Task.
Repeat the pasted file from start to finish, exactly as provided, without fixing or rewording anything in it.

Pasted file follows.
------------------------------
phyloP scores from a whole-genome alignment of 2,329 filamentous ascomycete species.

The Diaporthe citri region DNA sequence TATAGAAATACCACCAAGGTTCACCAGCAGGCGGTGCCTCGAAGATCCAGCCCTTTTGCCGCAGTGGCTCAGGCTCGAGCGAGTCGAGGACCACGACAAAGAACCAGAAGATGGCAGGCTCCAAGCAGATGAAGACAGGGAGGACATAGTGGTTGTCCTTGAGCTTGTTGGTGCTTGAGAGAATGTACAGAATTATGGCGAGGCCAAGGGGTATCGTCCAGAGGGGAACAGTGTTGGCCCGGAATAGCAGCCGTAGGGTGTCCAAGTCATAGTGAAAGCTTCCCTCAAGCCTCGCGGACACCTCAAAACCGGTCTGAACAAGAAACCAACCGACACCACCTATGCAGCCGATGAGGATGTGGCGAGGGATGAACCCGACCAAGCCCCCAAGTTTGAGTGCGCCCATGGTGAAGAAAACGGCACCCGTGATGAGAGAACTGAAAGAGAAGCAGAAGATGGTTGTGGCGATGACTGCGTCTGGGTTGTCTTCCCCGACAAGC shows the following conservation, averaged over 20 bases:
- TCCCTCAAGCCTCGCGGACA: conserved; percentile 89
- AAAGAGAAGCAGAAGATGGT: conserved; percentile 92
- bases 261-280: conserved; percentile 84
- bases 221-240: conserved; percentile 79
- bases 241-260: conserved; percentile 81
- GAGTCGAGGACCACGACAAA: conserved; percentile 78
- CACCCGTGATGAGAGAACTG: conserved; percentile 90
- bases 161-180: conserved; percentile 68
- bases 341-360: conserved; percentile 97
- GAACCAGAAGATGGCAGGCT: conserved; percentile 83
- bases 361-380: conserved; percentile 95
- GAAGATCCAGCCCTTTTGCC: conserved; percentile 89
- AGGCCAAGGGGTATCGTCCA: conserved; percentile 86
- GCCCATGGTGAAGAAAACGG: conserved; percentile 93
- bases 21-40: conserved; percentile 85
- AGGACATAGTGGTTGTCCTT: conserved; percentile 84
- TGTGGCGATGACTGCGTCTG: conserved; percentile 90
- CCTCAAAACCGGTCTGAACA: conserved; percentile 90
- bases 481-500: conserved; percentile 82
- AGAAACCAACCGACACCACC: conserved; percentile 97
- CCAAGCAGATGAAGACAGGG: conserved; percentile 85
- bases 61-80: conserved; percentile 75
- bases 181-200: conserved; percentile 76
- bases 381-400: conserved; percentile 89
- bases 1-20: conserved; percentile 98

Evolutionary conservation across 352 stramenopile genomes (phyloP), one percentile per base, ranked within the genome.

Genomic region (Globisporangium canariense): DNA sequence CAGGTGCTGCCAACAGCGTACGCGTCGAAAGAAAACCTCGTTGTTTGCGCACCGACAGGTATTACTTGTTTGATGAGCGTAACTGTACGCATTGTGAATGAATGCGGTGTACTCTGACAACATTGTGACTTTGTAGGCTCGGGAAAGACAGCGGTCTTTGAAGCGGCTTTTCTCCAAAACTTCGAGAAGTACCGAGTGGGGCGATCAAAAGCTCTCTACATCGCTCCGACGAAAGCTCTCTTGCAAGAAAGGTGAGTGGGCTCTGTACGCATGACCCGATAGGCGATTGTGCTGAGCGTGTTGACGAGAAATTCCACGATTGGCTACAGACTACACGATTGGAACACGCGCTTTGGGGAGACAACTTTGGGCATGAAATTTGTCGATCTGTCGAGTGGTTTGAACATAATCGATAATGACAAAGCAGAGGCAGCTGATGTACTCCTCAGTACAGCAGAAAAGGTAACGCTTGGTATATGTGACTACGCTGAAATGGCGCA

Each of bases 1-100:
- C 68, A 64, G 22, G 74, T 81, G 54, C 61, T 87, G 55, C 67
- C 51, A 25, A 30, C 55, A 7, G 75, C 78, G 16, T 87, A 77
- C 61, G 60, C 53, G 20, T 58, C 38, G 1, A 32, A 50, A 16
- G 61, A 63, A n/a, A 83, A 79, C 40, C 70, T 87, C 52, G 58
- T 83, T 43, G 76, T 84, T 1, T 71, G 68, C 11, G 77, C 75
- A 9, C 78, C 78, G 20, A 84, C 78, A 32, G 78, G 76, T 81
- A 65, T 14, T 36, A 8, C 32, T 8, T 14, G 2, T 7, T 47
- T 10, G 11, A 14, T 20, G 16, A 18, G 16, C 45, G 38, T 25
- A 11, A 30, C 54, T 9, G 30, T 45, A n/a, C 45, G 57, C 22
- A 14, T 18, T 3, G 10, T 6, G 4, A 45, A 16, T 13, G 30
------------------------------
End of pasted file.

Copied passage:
phyloP scores from a whole-genome alignment of 2,329 filamentous ascomycete species.

The Diaporthe citri region DNA sequence TATAGAAATACCACCAAGGTTCACCAGCAGGCGGTGCCTCGAAGATCCAGCCCTTTTGCCGCAGTGGCTCAGGCTCGAGCGAGTCGAGGACCACGACAAAGAACCAGAAGATGGCAGGCTCCAAGCAGATGAAGACAGGGAGGACATAGTGGTTGTCCTTGAGCTTGTTGGTGCTTGAGAGAATGTACAGAATTATGGCGAGGCCAAGGGGTATCGTCCAGAGGGGAACAGTGTTGGCCCGGAATAGCAGCCGTAGGGTGTCCAAGTCATAGTGAAAGCTTCCCTCAAGCCTCGCGGACACCTCAAAACCGGTCTGAACAAGAAACCAACCGACACCACCTATGCAGCCGATGAGGATGTGGCGAGGGATGAACCCGACCAAGCCCCCAAGTTTGAGTGCGCCCATGGTGAAGAAAACGGCACCCGTGATGAGAGAACTGAAAGAGAAGCAGAAGATGGTTGTGGCGATGACTGCGTCTGGGTTGTCTTCCCCGACAAGC shows the following conservation, averaged over 20 bases:
- TCCCTCAAGCCTCGCGGACA: conserved; percentile 89
- AAAGAGAAGCAGAAGATGGT: conserved; percentile 92
- bases 261-280: conserved; percentile 84
- bases 221-240: conserved; percentile 79
- bases 241-260: conserved; percentile 81
- GAGTCGAGGACCACGACAAA: conserved; percentile 78
- CACCCGTGATGAGAGAACTG: conserved; percentile 90
- bases 161-180: conserved; percentile 68
- bases 341-360: conserved; percentile 97
- GAACCAGAAGATGGCAGGCT: conserved; percentile 83
- bases 361-380: conserved; percentile 95
- GAAGATCCAGCCCTTTTGCC: conserved; percentile 89
- AGGCCAAGGGGTATCGTCCA: conserved; percentile 86
- GCCCATGGTGAAGAAAACGG: conserved; percentile 93
- bases 21-40: conserved; percentile 85
- AGGACATAGTGGTTGTCCTT: conserved; percentile 84
- TGTGGCGATGACTGCGTCTG: conserved; percentile 90
- CCTCAAAACCGGTCTGAACA: conserved; percentile 90
- bases 481-500: conserved; percentile 82
- AGAAACCAACCGACACCACC: conserved; percentile 97
- CCAAGCAGATGAAGACAGGG: conserved; percentile 85
- bases 61-80: conserved; percentile 75
- bases 181-200: conserved; percentile 76
- bases 381-400: conserved; percentile 89
- bases 1-20: conserved; percentile 98

Evolutionary conservation across 352 stramenopile genomes (phyloP), one percentile per base, ranked within the genome.

Genomic region (Globisporangium canariense): DNA sequence CAGGTGCTGCCAACAGCGTACGCGTCGAAAGAAAACCTCGTTGTTTGCGCACCGACAGGTATTACTTGTTTGATGAGCGTAACTGTACGCATTGTGAATGAATGCGGTGTACTCTGACAACATTGTGACTTTGTAGGCTCGGGAAAGACAGCGGTCTTTGAAGCGGCTTTTCTCCAAAACTTCGAGAAGTACCGAGTGGGGCGATCAAAAGCTCTCTACATCGCTCCGACGAAAGCTCTCTTGCAAGAAAGGTGAGTGGGCTCTGTACGCATGACCCGATAGGCGATTGTGCTGAGCGTGTTGACGAGAAATTCCACGATTGGCTACAGACTACACGATTGGAACACGCGCTTTGGGGAGACAACTTTGGGCATGAAATTTGTCGATCTGTCGAGTGGTTTGAACATAATCGATAATGACAAAGCAGAGGCAGCTGATGTACTCCTCAGTACAGCAGAAAAGGTAACGCTTGGTATATGTGACTACGCTGAAATGGCGCA

Each of bases 1-100:
- C 68, A 64, G 22, G 74, T 81, G 54, C 61, T 87, G 55, C 67
- C 51, A 25, A 30, C 55, A 7, G 75, C 78, G 16, T 87, A 77
- C 61, G 60, C 53, G 20, T 58, C 38, G 1, A 32, A 50, A 16
- G 61, A 63, A n/a, A 83, A 79, C 40, C 70, T 87, C 52, G 58
- T 83, T 43, G 76, T 84, T 1, T 71, G 68, C 11, G 77, C 75
- A 9, C 78, C 78, G 20, A 84, C 78, A 32, G 78, G 76, T 81
- A 65, T 14, T 36, A 8, C 32, T 8, T 14, G 2, T 7, T 47
- T 10, G 11, A 14, T 20, G 16, A 18, G 16, C 45, G 38, T 25
- A 11, A 30, C 54, T 9, G 30, T 45, A n/a, C 45, G 57, C 22
- A 14, T 18, T 3, G 10, T 6, G 4, A 45, A 16, T 13, G 30